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New Micew Models better Mimic Taupathy, FTD and Pick's Disease
HowDoYouDeal
Posted: Thursday, April 15, 2021 3:42 PM
Joined: 2/17/2019
Posts: 380


New Mouse Models Better Mimic Tauopathy, Alzheimer's

 

  • New mouse models replace the mouse tau gene with the human one.
  • Others combine ApoE4, TREM2 R47H, humanized Aβ42, and diet to model LOAD.
  • Both approaches more closely mimic human tauopathies and AD.

 

  I heard a bad alzheimer's joke.  

if you are going to get Alzheimers', first, become a mouse. 

 Treatments that worked on mice have failed in human trials innumerable times, (except for Light and Sound Therapy at 40Hz - Tsai's 'Bringing Gamma Back' trial when it was recreated with humans by Cognito.)

 One problem seems to have been that the majority of research mice's genetic was based on the PS1 gene from Early Onset, but only 1% of Alzheimers's cases is caused by Early Onset.

Also, the mice were not created to have Tau tangles.  Then when they knocked in Tau tangles, it was in young mice.  Mice aren't usually aged to match human disease progression.

“If you model having dementia when the mouse is 4 months old, you probably did something very different than what happens in a human, because that’s just not how that works,” Koob said

To address this problem, the NIH in 2019 funded the AD-related dementias gene replacement project, of which Koob is the PI.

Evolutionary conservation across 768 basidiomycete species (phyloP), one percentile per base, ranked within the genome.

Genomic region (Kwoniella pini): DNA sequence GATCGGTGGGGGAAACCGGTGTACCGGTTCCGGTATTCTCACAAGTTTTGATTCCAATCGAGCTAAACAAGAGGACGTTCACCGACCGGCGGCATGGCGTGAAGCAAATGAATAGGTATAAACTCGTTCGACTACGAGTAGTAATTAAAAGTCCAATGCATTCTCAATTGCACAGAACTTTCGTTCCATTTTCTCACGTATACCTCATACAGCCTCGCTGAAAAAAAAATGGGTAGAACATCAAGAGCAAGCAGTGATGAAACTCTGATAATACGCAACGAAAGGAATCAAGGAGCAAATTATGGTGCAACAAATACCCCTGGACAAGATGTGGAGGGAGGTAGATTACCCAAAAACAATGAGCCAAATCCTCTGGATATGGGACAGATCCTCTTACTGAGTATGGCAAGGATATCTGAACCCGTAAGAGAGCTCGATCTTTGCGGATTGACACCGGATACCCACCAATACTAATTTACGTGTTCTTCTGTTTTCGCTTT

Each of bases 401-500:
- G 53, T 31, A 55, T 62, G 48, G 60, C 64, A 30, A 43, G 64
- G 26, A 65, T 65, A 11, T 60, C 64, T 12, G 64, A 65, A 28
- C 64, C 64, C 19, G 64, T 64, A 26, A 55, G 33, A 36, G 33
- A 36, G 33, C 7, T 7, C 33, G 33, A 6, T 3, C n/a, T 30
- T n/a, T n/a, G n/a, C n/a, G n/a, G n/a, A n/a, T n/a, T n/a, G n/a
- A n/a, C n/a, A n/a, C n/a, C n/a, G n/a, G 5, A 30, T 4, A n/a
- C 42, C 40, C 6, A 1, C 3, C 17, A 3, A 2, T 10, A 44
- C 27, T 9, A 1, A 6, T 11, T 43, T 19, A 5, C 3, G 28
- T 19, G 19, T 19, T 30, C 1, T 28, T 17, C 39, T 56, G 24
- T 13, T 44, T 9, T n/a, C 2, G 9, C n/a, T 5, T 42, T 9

It aims to evaluate the impact of MAPT mutations within the context of the genomic sequence. Koob and colleagues developed a gene-replacement technology that allows them to take out the mouse MAPT gene and substitute in the entire human MAPT gene.

They produced two different wild-type versions of the mice.

 In H1.0, all 190,000 base pairs of the human sequence are of the H1 haplotype;

 in H2.1, the first 23,000 base pairs are H1, and the next 167,000 base pairs are of the H2 haplotype.

 The H1 haplotype block is more common, and carries more risk of neurodegeneration than the H2 haplotype (e.g., Mar 2019 news; Sep 2005 news).

 To induce a disease phenotype in these wild-type mice, the scientists inflicted a mild traumatic brain injury. After one week, they saw an accumulation of phosphorylated tau near the TBI site.

In addition, the scientists generated five pathogenic variant lines with single nucleotide changes in exon 9, exon 10, and intron 10. In people, these mutations lead to diseases including frontotemporal dementia and Pick’s disease